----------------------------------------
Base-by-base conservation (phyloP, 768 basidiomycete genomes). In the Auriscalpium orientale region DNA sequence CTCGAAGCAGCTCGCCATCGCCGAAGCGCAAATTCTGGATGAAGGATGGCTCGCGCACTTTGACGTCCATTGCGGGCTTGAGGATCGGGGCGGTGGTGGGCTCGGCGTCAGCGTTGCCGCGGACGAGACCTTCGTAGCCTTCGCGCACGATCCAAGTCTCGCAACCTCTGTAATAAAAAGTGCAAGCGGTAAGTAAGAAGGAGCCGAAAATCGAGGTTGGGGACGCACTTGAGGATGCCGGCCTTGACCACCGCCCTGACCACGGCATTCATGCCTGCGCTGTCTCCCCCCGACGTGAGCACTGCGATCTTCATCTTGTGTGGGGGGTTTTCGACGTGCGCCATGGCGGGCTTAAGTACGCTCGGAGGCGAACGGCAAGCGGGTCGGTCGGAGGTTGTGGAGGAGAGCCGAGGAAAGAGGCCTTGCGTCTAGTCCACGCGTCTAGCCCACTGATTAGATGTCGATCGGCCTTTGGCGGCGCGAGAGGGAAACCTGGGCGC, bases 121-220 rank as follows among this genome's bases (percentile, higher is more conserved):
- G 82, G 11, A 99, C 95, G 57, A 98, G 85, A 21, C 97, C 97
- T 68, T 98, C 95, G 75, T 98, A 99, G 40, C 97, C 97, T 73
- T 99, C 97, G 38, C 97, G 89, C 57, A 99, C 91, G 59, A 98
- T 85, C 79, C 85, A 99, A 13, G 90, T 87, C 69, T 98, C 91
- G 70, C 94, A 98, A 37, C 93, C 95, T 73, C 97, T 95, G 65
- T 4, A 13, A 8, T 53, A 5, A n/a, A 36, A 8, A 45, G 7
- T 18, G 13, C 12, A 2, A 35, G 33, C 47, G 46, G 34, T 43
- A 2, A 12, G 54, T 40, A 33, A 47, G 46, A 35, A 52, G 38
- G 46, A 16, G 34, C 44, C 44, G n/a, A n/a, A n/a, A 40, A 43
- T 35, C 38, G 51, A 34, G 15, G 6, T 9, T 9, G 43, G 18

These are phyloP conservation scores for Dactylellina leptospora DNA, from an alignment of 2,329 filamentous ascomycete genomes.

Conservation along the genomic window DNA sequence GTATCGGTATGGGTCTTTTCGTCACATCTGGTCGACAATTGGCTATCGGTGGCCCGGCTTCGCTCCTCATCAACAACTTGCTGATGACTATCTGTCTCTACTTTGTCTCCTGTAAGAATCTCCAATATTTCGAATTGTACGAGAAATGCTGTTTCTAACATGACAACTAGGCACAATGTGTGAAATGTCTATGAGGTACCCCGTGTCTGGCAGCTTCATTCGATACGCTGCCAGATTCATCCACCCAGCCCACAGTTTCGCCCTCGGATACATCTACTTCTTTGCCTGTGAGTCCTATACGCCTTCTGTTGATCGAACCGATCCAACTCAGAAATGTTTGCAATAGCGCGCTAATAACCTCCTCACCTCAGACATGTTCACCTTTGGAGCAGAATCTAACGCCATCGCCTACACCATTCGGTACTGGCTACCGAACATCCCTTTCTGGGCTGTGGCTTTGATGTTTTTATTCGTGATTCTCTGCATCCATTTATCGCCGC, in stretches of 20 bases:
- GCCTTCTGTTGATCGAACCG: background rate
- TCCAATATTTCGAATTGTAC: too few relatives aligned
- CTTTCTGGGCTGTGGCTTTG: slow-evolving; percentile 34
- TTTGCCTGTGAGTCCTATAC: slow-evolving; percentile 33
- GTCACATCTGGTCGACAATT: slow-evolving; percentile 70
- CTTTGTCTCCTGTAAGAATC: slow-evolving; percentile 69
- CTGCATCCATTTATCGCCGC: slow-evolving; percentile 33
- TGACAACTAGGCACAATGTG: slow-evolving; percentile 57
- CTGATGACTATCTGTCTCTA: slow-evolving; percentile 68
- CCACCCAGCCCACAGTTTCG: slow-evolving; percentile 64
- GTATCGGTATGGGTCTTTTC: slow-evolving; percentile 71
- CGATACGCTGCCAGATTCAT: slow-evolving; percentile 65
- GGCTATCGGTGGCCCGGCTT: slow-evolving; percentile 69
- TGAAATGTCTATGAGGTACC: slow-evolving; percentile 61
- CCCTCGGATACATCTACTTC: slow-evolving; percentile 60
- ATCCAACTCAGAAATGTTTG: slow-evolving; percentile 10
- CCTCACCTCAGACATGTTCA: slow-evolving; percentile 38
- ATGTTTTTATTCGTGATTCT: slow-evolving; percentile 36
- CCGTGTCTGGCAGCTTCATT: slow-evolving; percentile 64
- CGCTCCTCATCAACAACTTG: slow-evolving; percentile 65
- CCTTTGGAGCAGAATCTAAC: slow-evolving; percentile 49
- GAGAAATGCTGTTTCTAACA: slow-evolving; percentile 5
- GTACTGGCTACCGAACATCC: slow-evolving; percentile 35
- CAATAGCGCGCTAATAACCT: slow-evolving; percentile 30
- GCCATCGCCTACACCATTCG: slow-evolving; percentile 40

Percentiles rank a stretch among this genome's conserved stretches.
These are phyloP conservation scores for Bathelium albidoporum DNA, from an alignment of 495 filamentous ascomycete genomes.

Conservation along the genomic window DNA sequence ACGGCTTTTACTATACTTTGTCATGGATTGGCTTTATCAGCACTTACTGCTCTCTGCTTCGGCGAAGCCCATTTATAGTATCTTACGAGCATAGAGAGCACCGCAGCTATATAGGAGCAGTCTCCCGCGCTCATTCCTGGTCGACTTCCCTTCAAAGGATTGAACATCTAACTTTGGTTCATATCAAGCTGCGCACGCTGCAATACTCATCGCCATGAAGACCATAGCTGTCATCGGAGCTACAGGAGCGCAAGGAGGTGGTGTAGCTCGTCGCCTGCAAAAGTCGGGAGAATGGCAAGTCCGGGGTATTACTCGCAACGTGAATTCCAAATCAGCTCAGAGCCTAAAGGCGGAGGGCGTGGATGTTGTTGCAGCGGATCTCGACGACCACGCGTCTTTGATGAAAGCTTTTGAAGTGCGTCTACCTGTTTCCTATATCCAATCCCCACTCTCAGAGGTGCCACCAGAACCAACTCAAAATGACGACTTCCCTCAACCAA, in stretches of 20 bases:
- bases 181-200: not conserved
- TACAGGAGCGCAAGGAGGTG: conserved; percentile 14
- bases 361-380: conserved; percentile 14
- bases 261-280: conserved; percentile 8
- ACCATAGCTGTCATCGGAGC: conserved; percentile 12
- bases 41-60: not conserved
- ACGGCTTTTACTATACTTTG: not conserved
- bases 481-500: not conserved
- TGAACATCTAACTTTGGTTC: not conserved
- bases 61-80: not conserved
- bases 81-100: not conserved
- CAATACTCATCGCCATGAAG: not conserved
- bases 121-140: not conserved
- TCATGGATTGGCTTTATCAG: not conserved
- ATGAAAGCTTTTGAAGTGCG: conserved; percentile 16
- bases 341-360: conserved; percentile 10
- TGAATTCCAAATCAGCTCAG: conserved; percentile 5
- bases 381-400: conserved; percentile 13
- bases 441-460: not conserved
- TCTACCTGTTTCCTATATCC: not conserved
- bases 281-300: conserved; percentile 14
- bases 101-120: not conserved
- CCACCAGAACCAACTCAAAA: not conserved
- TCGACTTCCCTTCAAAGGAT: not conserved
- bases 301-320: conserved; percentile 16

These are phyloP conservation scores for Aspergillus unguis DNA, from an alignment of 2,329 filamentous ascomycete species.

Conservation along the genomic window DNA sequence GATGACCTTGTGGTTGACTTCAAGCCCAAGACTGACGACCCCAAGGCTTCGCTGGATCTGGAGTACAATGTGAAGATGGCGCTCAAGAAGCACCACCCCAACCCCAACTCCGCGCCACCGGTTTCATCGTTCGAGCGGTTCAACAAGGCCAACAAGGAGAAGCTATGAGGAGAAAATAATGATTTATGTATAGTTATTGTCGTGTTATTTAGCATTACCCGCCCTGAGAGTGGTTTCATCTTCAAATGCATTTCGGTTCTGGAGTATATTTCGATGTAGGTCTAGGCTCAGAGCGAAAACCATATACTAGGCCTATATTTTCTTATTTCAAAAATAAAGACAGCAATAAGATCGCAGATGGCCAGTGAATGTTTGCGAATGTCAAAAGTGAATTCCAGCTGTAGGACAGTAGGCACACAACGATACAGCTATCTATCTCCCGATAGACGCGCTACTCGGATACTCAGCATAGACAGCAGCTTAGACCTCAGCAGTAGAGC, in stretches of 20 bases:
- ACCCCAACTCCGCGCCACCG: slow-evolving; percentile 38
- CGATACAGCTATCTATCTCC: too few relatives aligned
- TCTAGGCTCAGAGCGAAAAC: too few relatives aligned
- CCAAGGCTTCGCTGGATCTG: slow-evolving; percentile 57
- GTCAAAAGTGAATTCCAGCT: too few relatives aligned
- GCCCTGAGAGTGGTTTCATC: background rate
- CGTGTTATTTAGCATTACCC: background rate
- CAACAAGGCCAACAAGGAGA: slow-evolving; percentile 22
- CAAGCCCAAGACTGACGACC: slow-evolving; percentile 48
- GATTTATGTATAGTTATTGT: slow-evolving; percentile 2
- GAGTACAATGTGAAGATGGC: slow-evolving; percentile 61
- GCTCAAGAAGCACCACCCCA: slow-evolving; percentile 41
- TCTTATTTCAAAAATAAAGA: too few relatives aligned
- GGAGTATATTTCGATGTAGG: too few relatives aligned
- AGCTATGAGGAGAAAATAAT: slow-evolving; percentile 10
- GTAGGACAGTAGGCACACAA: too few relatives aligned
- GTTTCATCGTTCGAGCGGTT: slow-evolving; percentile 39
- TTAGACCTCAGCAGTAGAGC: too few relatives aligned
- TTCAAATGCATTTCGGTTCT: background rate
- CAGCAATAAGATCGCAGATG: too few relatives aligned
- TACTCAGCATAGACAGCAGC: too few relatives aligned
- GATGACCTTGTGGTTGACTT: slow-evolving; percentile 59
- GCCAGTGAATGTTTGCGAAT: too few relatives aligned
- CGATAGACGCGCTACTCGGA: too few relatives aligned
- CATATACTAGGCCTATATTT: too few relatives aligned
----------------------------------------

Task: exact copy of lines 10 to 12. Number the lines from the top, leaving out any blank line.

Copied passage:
- G 46, A 16, G 34, C 44, C 44, G n/a, A n/a, A n/a, A 40, A 43
- T 35, C 38, G 51, A 34, G 15, G 6, T 9, T 9, G 43, G 18

These are phyloP conservation scores for Dactylellina leptospora DNA, from an alignment of 2,329 filamentous ascomycete genomes.